Blog: March, 2010
PARK(ing) Day, Everyday
Mayor Gavin Newsom, Supervisor Ross Mirkarimi, DPW Director Ed Reiskin and a crowd of supporters gathered yesterday in front of Mojo Bicycle Café on Divisadero at Hayes to celebrate the opening of the city’s first of many new “parklets.” These parklets—parking spaces repurposed as lively sidewalk extensions—are part of the city’s Pavement to Parks initiative.
The new Divisadero Street parklet consists of a wooden platform elevated to sidewalk height and extended across two former parking spaces. Benches, tables and chairs, planters, and bike parking fill the transformed public space.
These parklets can be attributed in some respects to several years of creative PARK(ing) Day activism. PARK(ing) Day was conceived by REBAR in a single San Francisco parking space in 2005. Since then, it has been celebrated in parking spaces across San Francisco and around the world. Opening exactly six months after PARK(ing) Day 2009, the Divisadero parklet shares many of the design aspects first experimented with in the Urban Center’s most recent PARK(ing) Day project—a collaborative effort between SPUR and the Great Streets Project. Architect Riyad Ghannam, who volunteered his time and skills to design the Divisadero parklet, also designed the temporary mobile platforms we used in front of the Urban Center. PARK(ing) Day 2009 was a great day at SPUR—a street-side celebration of sun, friends, neighbors, music, and public space. And it is exciting to see that the hours of construction by Riyad and other volunteers and interns in the depths of the SPUR basement may have had an impact beyond just one perfect day in September.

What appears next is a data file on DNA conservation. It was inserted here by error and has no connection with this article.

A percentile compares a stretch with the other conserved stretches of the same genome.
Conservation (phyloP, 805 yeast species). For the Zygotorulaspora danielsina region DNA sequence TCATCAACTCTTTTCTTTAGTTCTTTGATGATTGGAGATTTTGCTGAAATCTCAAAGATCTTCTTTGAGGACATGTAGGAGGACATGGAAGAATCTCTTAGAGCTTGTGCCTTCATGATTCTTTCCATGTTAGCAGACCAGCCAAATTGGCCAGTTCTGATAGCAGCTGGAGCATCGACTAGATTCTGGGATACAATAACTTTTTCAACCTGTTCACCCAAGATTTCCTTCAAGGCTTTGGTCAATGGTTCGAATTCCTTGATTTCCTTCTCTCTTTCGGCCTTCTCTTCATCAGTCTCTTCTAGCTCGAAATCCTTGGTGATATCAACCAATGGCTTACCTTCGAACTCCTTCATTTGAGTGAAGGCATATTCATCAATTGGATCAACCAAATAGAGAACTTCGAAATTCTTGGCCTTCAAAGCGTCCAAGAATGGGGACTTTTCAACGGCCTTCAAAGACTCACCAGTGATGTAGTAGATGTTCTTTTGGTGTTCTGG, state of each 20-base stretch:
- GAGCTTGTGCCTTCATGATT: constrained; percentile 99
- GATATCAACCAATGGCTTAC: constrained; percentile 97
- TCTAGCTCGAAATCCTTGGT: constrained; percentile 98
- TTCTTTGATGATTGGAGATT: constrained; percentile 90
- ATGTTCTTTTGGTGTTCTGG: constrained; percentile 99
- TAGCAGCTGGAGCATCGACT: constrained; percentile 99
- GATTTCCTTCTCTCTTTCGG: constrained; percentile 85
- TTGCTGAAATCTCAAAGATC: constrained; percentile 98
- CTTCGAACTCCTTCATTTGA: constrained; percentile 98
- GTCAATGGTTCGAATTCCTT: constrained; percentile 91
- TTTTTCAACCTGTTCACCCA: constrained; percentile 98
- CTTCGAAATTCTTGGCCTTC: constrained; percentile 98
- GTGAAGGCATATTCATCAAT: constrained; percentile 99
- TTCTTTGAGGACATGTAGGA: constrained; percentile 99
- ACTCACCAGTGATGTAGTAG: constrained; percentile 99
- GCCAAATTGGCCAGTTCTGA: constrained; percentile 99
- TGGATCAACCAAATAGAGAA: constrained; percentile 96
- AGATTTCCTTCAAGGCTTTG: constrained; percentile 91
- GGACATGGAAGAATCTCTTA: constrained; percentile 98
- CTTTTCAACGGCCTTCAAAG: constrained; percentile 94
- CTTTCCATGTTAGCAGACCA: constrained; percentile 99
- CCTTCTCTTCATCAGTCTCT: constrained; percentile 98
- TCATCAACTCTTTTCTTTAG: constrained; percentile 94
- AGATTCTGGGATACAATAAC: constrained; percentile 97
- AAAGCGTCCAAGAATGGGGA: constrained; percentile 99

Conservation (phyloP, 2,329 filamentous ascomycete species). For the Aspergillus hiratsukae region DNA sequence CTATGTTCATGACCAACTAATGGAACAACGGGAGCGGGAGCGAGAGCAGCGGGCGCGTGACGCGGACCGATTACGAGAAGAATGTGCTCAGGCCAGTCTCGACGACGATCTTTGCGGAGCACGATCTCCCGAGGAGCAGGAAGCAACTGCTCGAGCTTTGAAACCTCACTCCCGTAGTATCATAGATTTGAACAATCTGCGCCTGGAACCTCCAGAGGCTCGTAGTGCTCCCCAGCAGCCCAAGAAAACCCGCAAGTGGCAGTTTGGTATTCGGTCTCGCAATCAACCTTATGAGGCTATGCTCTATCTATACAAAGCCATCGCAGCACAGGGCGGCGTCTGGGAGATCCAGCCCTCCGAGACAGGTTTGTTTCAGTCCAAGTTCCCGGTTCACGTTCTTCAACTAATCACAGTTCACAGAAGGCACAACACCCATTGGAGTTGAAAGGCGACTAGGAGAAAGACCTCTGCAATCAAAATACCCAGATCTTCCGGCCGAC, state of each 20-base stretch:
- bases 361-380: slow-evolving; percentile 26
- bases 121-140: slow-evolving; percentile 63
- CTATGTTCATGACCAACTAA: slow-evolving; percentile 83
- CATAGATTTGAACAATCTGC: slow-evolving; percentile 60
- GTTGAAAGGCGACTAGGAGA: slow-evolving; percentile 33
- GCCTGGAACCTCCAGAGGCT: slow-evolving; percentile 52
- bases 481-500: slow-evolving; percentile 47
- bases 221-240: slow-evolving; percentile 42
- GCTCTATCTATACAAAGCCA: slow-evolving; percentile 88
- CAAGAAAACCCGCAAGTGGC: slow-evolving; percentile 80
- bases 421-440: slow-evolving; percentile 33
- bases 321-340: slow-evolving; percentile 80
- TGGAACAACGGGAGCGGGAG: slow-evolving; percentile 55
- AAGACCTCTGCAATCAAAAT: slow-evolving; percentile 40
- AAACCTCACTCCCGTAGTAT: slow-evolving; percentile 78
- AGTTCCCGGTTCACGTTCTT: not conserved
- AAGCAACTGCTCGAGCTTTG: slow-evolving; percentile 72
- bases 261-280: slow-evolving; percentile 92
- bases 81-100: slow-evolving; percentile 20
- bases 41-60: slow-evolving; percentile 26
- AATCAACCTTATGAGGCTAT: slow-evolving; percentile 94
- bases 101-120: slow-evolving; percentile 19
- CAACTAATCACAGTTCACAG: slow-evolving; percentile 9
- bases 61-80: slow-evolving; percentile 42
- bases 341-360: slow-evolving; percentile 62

Left: PARK(ing) Day 2009 at the Urban Center. Right: Divisadero St. parklet. [Images: Colleen McHugh]
Cycling directions are finally on the (Google) map
|Don't be sheepish—try the new Google Maps cycling directions feature.|
In response to years of requests for a bicycling option and over fifty thousand signatures on the “Bike There” petition, Google Maps has unveiled a new feature that helps cyclists find bike-friendly roads and while avoiding less-friendly streets.